My Northern Garden - Mary Schier

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Creating a Monarch-Friendly Garden

Fri, 05/15/2015 - 9:41am

Last weekend, I had a chance to speak at the Duluth Garden and Flower Society (MSHS District 8) Spring Luncheon in Duluth. The luncheon attracted about 80 enthusiastic gardeners from Duluth, the North Shore and the Iron Range. It was a fun event and I was honored to be asked to talk about MSHS, Northern Gardener and gardening trends.

Monarchs seem to like annuals, such as zinnias, but native plants are best for them.

One of the host groups was the local chapter of Wild Ones, a national group that promotes environmentally sound landscaping practices to preserve biodiversity. Wild Ones does a lot to educate and encourage the public about planting nature-friendly landscapes, including Monarch Way Stations. Wild Ones will even certify a garden space as a way station, if you provide what monarchs (and other pollinators) need. Whether you get your garden certified or not, it’s a good idea to learn about what it takes to attract pollinators. I decided to do a little inventory of how my own garden stacks up.

If you want Monarchs, plant milkweed. It’s what those caterpillars need.

Larval plants: Monarch caterpillars require milkweed to grow into butterflies. It is their only food source. Wild Ones recommends having two types of milkweed in your landscape. I have lots (and lots!) of common milkweed on and near my property, but I think that is the only type. I’ll be looking this spring for either seeds or plants for swamp milkweed or prairie milkweed, both of which would do well in different parts of my landscape.

 

Joe Pye weed is one of the summer plants Monarchs use for nectar.

Early, mid and late food sources: Of the six early necatar plant shrubs Wild Ones recommends, I have one (serviceberry) in my yard, but there is pussy willow in the ponds near here. Of the eight recommended early forbs, I’ve got three (lupine, beardtongue and phlox). Not bad on early plants, but it could be better. Of the 36 shrubs, vines and perennials recommended for Monarchs for midsummer, my landscape has nine—again, not bad, could be better. Of the 10 plants recommended for late summer, I have three (goldenrod, aster and ironweed). Here’s the list of plants, in case you would like to see how favorable your landscape is for Monarchs.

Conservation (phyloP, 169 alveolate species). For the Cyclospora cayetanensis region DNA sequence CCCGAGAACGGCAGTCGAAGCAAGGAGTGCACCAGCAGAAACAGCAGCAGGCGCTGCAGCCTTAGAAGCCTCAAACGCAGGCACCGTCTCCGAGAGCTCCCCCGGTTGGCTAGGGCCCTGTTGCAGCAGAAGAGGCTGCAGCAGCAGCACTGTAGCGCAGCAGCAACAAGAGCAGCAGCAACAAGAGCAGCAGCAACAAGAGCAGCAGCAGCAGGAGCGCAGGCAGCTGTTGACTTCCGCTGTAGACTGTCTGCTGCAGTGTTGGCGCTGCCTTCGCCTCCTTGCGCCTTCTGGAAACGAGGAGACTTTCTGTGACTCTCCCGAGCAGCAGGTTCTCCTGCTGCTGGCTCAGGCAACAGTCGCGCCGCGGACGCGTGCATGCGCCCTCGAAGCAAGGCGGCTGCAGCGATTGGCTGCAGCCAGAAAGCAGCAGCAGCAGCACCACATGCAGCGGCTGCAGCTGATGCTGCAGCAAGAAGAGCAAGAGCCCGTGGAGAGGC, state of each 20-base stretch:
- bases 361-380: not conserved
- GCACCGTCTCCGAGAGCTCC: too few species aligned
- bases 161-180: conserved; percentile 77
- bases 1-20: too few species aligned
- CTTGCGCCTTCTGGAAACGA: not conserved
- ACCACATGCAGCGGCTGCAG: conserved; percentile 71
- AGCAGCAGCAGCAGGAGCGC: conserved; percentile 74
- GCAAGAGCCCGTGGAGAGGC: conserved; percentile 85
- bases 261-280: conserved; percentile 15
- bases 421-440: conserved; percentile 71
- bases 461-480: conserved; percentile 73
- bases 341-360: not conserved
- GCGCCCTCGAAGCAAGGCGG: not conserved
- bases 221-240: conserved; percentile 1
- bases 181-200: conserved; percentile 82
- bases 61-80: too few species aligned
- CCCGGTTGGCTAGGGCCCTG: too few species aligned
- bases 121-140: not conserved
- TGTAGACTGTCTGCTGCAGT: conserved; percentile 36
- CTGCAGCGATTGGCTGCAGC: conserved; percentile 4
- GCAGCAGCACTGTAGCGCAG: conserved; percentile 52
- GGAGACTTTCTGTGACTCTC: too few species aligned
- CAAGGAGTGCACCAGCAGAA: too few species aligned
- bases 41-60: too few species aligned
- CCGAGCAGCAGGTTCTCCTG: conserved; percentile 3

Other landscape features to include for Monarchs include:

  • No pesticide use
  • Grasses (I have lots of those)
  • One or more water source, such as a birdbath or a puddling spot
  • Let things go a bit in the fall. Do not be quick to clean up flower stalks, grasses or leaves that may provide overwintering sites for beneficial insects.

How welcoming is your landscape for Monarchs and other pollinators?

Related posts:

  1. I Spotted a Monarch I did not have my camera with me, but I...
  2. A Good Year for Milkweed — and Monarchs Walking around the ponds near our house this spring, I’ve...
  3. Home Outside: Creating a Landscape You Love A Gardener’s Reading (fifth of 30) By Julie Moir Messervy...
Categories: Citizens

A Beautiful Year for Spring Bulbs

Mon, 04/27/2015 - 10:22pm

Maybe it’s because it has not warmed up too fast, or we had moisture at the right times (though parts of Minnesota are technically in a drought), 2015 has been a good year for bulbs in my garden.

Mixed crocus

Over the past couple of years, I’ve planted more bulbs in the fall for spring bloom, including lots of crocus*, Siberian squill in the yard and garden beds, new big daffodils*, more tulips and cute, little Chiondoxa (glory of the snow). For later bloom, I have two kinds of allium as well. So far, the early spring bulbs are blooing except the tulips, which will be colorful until mid-May or beyond.

First tulips in bloom.

Bulbs brighten up the early spring landscape and are a great addition to northern gardens. Since we often aren’t sure when spring will occur in Minnesota or how long it will last, bulbs guarantee a bit of color before that explosion of spring flowering trees and early perennials that occurs in May.

Glory of the Snow

They are easy to plant and take care of, too. In early October, I dig a big hole to place large groups of bulbs. The larger groups have more impact in the landscape and placing them in one hole is easier than digging individual holes for each bulb. I give them a little fertilizer, but otherwise just leave them alone and wait for spring. I’ve been fortunate that the many critters we have around our house have not gone after my bulbs. My neighbors have had that happen and switched to mostly daffodils, which for some reason the little monsters don’t like.

How are your bulbs looking this year?

I’m pretty sure these were test plants sent to me at no charge from Longfield Gardens. (I lost the paperwork between October and now.) The bulbs are fantastic.

Related posts:

  1. Time to Plant Bulbs It’s not too late to plant bulbs for spring blooming....
  2. Bulbs in a Minor Key That was the headline for an article on minor bulbs...
  3. Scilla in Bloom The Siberian squill or scilla in my front yard is...
Categories: Citizens

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